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The New Jersey Appellate Division recently held that the state was not permitted to repeal administrative regulations without going through the formal rule making processes of the Administrative Procedures Act (APA), even if the subject regulations are tied to a regional cooperative effort in which the state is no longer participating. In the case, captioned In re Regional Greenhouse Gas Initiative, docket number A-4878-11T4, environmental organizations brought suit to challenge the New Jersey Department of Environmental Protection’s (NJDEP) repeal of regulations adopted in order to facilitate New Jersey’s membership in the Regional Greenhouse Gas Initiative (RGGI), arguing that the procedures outlined in the APA applied but were ignored by the NJDEP.
In 2005, New Jersey signed on to a memorandum of understanding (MOU) with six other states recognizing the growing concerns of climate change and the serious risks it poses to human health and the natural environment, thereby creating the RGGI. The seven Mid-Atlantic states then agreed to implement a carbon dioxide (CO2) trading program designed to prevent the increase of CO2 emissions in the region and to create an organization which would provide the states with technical assistance in meeting their emissions-capping goals. The RGGI now counts nine East Coast states among its membership: Connecticut, Delaware, Maine, Maryland, Massachusetts, New Hampshire, New York, Rhode Island and Vermont.
Under the MOU, the emissions-limitations goals of RGGI were to be achieved through a system of compliance periods, offsets, allocations, and credits. In New Jersey, the program was implemented through the Global Warming Response Act and the Global Warming Solutions Fund Act (the “Solutions Act”), both enacted in 2007. The Solutions Act provided the NJDEP with authority to promulgate regulations creating the necessary administrative framework to allow New Jersey to participate in the RGGI CO2-limitation program. Those regulations, finalized in 2008, capped CO2 emissions at a set amount and established allowances that were auctioned off to CO2 generators, mainly power plants.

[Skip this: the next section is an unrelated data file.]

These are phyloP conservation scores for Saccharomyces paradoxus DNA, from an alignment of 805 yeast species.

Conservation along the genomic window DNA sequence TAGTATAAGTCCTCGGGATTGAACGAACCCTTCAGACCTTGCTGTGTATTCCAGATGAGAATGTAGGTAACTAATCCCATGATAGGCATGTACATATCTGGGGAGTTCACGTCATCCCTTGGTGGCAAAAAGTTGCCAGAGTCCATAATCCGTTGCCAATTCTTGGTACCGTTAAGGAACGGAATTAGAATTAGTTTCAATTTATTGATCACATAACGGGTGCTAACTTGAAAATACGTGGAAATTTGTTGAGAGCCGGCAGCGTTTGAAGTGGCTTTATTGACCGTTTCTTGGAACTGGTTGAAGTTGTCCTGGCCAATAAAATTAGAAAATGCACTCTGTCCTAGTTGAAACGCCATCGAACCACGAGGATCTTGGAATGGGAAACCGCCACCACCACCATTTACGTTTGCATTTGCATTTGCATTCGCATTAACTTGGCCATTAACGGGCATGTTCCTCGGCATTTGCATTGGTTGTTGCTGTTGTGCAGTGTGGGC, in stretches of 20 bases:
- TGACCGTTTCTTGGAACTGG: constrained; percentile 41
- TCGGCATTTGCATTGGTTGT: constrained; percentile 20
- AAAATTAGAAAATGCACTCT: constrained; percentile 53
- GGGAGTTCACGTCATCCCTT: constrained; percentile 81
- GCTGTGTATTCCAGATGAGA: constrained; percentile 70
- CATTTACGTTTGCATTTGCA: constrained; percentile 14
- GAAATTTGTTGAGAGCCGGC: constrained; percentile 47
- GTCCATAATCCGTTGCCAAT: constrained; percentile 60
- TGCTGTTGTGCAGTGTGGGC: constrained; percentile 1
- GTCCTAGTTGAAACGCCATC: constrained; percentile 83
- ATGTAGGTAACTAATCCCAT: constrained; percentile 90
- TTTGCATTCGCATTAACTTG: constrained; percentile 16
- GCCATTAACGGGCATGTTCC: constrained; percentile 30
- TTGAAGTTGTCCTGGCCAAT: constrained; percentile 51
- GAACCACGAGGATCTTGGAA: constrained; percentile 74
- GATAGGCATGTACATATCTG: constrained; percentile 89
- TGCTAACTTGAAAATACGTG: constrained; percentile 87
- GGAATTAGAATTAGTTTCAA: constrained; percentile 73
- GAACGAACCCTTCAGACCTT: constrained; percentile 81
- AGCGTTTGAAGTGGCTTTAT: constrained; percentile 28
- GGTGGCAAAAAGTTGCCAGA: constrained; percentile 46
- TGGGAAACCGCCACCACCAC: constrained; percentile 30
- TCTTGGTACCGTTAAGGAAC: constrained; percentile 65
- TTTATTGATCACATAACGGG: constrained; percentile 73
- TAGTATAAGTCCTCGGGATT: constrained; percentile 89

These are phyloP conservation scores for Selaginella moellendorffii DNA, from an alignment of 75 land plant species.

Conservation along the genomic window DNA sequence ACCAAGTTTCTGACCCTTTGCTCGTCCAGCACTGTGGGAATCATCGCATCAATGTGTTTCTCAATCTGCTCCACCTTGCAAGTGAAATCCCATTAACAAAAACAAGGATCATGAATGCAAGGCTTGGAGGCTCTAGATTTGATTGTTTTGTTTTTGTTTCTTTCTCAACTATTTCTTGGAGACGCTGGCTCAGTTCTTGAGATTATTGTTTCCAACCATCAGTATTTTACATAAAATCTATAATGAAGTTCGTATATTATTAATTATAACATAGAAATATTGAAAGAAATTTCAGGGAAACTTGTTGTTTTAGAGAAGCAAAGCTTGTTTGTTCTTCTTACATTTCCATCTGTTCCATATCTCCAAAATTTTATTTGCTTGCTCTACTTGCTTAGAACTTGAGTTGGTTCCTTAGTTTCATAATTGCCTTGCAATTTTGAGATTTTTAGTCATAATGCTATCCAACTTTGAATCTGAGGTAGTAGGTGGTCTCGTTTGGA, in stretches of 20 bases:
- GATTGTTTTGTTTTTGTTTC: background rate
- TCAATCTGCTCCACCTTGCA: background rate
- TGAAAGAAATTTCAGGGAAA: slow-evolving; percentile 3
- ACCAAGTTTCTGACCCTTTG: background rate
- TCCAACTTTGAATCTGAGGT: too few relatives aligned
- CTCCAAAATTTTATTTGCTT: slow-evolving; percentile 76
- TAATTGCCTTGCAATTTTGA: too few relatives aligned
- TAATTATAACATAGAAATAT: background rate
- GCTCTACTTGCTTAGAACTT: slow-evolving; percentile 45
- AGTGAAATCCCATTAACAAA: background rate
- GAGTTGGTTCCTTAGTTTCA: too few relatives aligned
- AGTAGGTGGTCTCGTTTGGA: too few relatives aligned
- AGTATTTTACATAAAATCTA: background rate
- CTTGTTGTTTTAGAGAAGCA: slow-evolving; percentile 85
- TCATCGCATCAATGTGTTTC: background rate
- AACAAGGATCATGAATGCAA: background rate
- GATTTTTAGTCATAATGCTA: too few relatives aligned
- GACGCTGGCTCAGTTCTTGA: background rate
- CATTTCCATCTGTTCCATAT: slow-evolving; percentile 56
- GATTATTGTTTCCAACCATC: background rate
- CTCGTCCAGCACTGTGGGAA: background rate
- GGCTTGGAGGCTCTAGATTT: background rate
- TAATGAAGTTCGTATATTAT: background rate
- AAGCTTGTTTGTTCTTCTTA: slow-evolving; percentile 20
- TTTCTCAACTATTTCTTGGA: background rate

Despite several years of successful auctions and allowances trading between member states, Governor Chris Christie announced that New Jersey would be withdrawing from the RGGI in 2011. The administration also posted a notice to the NJDEP’s website stating that New Jersey CO2 generators would no longer be obligated to comply with the requirements of the regulations promulgated alongside New Jersey’s entry into the RGGI.
Two environmental groups, Environment New Jersey and the National Resource Defense Council, appealed the agency’s action, arguing that the NJDEP violated the APA when it repealed the regulations without going through the formal rule making process set out in the APA. In response, the NJDEP argued that formal rule making under the APA was not required because the only purpose of the regulations was to implement New Jersey’s participation in the RGGI.
The New Jersey Superior Court Appellate Division held that the regulations were worded “quite broadly” and could be read to have effect notwithstanding New Jersey’s affiliation with RGGI. Therefore, if the NJDEP wished to repeal or otherwise alter the regulations, formal action pursuant to the procedures outlined in the APA was necessary. Accordingly, the Appellate Division remanded the matter to the NJDEP to take action under the APA to address the regulations. The Court also stayed enforcement of the regulations to allow the NJDEP time to comply with the decision.
While the largely procedural ruling does not require that New Jersey rejoin the RGGI, it has been seen by some as an opportunity to address concerns over climate change through legislation and rule making.
The attorneys at Lieberman & Blecher, P.C., who regularly assist clients with concerns relating to compliance with state environmental regulations, will be closely following the developments in New Jersey’s approach to climate change.